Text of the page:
The Age of Shiva

March 4, 2008 12:48:13 PM PST
"The Age of Shiva" by Manil Suri: On the day before India's birth as a new nation, the seeds of change are planted for both the country and for Meera, a romantic, impressionable young woman in Manil Suri's "The Age of Shiva."

Meera, who narrates the story to her beloved son, Ashvin, describes her early fascination with Dev - the man who sets her afire with his good looks, charm and hopes of becoming a famous singer. She is 17 when she first sees Dev and wonders if she can steal him from her older sister, Roopa.

"When did the idea first start germinating in my brain? Was it when I saw Roopa whistle at him during the show? When I saw the look that came on her face backstage? `Your sister is almost as pretty as your are.' I had never heard anyone say that before to me. Neither had Roopa, to her."

A moment of indiscretion leads to marriage, to the disgust of her domineering father, who had hoped Meera would become a student.

Meera must leave her privileged Hindu family and move in with Dev's much poorer family, where she quickly learns that life is not the fairy-tale she once believed it to be.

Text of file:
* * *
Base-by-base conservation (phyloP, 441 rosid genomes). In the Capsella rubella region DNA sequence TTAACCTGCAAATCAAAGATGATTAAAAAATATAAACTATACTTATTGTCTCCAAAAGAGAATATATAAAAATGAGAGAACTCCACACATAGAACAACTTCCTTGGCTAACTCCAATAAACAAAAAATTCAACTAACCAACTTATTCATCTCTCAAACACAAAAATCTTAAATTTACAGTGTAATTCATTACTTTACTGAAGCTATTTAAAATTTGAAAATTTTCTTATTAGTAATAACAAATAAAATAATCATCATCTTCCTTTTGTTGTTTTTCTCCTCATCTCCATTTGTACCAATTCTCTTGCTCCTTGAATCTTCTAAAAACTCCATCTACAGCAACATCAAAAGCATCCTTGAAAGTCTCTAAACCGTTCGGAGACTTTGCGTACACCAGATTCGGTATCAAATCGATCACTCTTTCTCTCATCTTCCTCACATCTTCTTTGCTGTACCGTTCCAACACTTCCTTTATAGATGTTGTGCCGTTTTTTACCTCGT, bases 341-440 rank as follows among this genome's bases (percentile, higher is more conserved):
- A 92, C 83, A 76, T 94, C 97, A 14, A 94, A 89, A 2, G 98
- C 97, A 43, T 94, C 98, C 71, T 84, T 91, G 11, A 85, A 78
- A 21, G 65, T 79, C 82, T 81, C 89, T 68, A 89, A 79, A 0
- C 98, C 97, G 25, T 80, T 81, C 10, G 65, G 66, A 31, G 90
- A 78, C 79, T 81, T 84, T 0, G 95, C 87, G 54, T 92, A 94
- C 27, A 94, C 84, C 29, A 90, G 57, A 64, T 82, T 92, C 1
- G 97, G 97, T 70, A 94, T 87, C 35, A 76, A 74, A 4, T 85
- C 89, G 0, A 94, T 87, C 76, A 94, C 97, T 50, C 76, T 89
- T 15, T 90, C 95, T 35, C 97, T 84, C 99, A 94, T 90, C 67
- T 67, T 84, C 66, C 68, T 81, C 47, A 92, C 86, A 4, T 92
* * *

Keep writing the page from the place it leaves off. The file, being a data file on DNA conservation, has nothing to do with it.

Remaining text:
"It was good that there was so much activity those first days in my in-laws' house, since it prevented me from steeping in regret every waking moment," Meera says.

In the male-dominated world of India after independence, Meera does not really escape her father. Although he is unhappy with her, he continues to control her by providing an apartment and financial help.

Her husband, disappointed that he married Meera instead of her sister, and unhappy that he does not become a singing star, turns to alcohol. Her brother-in-law lusts after her, eventually trying to use her son as a way of reaching her.

The two great loves of Meera's life are her son and her sister-in-law, Sandhya, which both become tragedies. Sandhya is destroyed by her inability to have children. Ashvin, her son, is nearly destroyed by his mother's overwhelming love.

Interwoven with Merra's personal tale are the struggles of India, including the violence with Pakistan, and the conflict between Hindus and Muslims.

Intensely readable, both exotic and commonplace, Suri combines first-rate storytelling with compelling narration.

The characters, with all their strengths and flaws, are fascinating and believable.